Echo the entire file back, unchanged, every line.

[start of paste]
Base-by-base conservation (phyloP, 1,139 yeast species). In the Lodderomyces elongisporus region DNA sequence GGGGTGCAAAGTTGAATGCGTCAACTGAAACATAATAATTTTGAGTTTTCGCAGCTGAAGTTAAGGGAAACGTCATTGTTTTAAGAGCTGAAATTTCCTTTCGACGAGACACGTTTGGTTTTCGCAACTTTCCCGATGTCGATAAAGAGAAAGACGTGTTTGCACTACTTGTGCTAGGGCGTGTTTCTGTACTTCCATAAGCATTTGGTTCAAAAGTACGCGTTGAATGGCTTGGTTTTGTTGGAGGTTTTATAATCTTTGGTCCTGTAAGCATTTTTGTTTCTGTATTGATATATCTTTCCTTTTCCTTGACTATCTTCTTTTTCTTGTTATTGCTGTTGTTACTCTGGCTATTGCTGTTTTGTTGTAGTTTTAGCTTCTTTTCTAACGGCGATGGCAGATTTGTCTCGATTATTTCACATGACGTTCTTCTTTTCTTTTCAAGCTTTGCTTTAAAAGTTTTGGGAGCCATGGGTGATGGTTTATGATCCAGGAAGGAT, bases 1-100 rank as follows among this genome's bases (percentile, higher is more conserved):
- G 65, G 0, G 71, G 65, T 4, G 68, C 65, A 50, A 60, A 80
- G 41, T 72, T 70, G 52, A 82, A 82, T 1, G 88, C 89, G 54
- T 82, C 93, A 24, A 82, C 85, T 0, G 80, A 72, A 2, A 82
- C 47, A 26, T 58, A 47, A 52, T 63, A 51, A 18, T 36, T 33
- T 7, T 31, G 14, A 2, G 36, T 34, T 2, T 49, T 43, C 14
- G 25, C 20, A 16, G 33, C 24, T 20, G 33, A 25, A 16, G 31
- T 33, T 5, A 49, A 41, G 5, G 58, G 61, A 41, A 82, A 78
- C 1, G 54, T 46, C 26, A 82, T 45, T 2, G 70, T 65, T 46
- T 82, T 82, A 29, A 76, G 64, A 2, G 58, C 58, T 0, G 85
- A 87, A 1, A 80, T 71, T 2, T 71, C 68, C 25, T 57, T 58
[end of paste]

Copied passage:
Base-by-base conservation (phyloP, 1,139 yeast species). In the Lodderomyces elongisporus region DNA sequence GGGGTGCAAAGTTGAATGCGTCAACTGAAACATAATAATTTTGAGTTTTCGCAGCTGAAGTTAAGGGAAACGTCATTGTTTTAAGAGCTGAAATTTCCTTTCGACGAGACACGTTTGGTTTTCGCAACTTTCCCGATGTCGATAAAGAGAAAGACGTGTTTGCACTACTTGTGCTAGGGCGTGTTTCTGTACTTCCATAAGCATTTGGTTCAAAAGTACGCGTTGAATGGCTTGGTTTTGTTGGAGGTTTTATAATCTTTGGTCCTGTAAGCATTTTTGTTTCTGTATTGATATATCTTTCCTTTTCCTTGACTATCTTCTTTTTCTTGTTATTGCTGTTGTTACTCTGGCTATTGCTGTTTTGTTGTAGTTTTAGCTTCTTTTCTAACGGCGATGGCAGATTTGTCTCGATTATTTCACATGACGTTCTTCTTTTCTTTTCAAGCTTTGCTTTAAAAGTTTTGGGAGCCATGGGTGATGGTTTATGATCCAGGAAGGAT, bases 1-100 rank as follows among this genome's bases (percentile, higher is more conserved):
- G 65, G 0, G 71, G 65, T 4, G 68, C 65, A 50, A 60, A 80
- G 41, T 72, T 70, G 52, A 82, A 82, T 1, G 88, C 89, G 54
- T 82, C 93, A 24, A 82, C 85, T 0, G 80, A 72, A 2, A 82
- C 47, A 26, T 58, A 47, A 52, T 63, A 51, A 18, T 36, T 33
- T 7, T 31, G 14, A 2, G 36, T 34, T 2, T 49, T 43, C 14
- G 25, C 20, A 16, G 33, C 24, T 20, G 33, A 25, A 16, G 31
- T 33, T 5, A 49, A 41, G 5, G 58, G 61, A 41, A 82, A 78
- C 1, G 54, T 46, C 26, A 82, T 45, T 2, G 70, T 65, T 46
- T 82, T 82, A 29, A 76, G 64, A 2, G 58, C 58, T 0, G 85
- A 87, A 1, A 80, T 71, T 2, T 71, C 68, C 25, T 57, T 58